Welcome to the Slavery Research Bulletin, the Freedom Fund’s monthly brief designed to bring you new & compelling research from the global anti-slavery movement.
The International Labour Organization estimates that lockdown measures are affecting 2.7 billion workers, or 81 percent of the global workforce – the most severe employment crisis since the Second World War. The 2 billion workers in the informal economy are most at risk of falling deeper into poverty and debt, with little income replacement during periods of lockdown or in case of sickness.
A working paper by the Center for Global Development identifies pathways in which a pandemic can be linked to increased violence against women and children. For example, a survey of 400 frontline workers in Australia reported a 40 percent increase in calls for help during this current period of isolation due to covid-19.
A note from the Inter-Agency Standing Committee recommends best practices for integrating protection against sexual exploitation and abuse in responses to the covid-19 outbreak. Suggestions include strengthening existing commitments, such as training first responders on codes of conduct and providing access to safe reporting mechanisms.
Jan Sahas conducted a survey of over 3,000 migrant families in response to India’s lockdown due to covid-19. The report explains that 94 percent of workers stated that they don’t own a Building and Other Constructions Workers card, meaning that they are not able to receive benefits. Sixty-six percent stated that they would not be able to support themselves and their families after 21 days.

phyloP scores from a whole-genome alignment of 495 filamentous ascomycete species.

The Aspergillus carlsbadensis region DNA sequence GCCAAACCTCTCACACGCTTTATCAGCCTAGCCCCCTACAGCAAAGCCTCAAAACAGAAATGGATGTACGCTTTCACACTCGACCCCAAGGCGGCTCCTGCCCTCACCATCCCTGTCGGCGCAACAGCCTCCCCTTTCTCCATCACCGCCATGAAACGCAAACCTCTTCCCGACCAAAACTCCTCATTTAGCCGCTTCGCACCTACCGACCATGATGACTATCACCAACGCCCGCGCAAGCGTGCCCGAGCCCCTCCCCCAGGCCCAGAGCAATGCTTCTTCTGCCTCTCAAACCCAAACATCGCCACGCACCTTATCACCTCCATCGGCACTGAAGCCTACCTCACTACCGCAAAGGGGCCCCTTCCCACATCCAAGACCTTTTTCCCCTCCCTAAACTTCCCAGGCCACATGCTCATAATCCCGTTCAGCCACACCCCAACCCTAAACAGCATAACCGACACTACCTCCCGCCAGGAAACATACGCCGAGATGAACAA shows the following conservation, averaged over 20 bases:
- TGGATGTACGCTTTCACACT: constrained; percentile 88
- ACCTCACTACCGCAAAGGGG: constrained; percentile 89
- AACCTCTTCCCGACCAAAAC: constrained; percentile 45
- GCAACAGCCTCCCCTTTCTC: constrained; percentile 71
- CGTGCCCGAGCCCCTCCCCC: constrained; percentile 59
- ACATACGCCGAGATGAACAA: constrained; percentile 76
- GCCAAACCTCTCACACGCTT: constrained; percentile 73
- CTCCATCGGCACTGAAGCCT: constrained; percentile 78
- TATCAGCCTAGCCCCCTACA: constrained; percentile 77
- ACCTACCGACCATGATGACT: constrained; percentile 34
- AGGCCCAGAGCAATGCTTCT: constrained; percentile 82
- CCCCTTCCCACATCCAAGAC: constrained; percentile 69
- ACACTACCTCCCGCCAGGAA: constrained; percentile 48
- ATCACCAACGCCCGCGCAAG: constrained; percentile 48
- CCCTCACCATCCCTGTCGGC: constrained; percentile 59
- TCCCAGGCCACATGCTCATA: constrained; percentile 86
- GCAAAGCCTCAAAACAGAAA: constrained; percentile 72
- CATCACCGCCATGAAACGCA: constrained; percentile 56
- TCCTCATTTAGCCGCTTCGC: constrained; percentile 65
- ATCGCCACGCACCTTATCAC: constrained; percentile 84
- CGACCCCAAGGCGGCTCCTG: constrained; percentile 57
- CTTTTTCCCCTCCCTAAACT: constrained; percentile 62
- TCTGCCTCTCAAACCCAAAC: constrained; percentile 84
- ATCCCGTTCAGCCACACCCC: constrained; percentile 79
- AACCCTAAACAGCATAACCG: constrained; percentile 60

Research carried out by Focus on Labour Exploitation argues that Worker-driven Social Responsibility is a successful model in addressing forced labour in supply chains. Key features of this model include education for workers on their rights, a complaints mechanism to report violations and support from the lead company to its suppliers.
A report from the International Labour Organization shows that the average cost for a migrant worker to come and work in Thailand was USD 461, equivalent to 2 months of salary. Migrants who used an agency or broker ended up paying USD 100 more, on average. Out of the 1,200 workers surveyed, a quarter were given a job without a written contract, and only one in four were paid at least the minimum wage.
Delta 8.7 evaluates the impact covid-19 will have on modern slavery.
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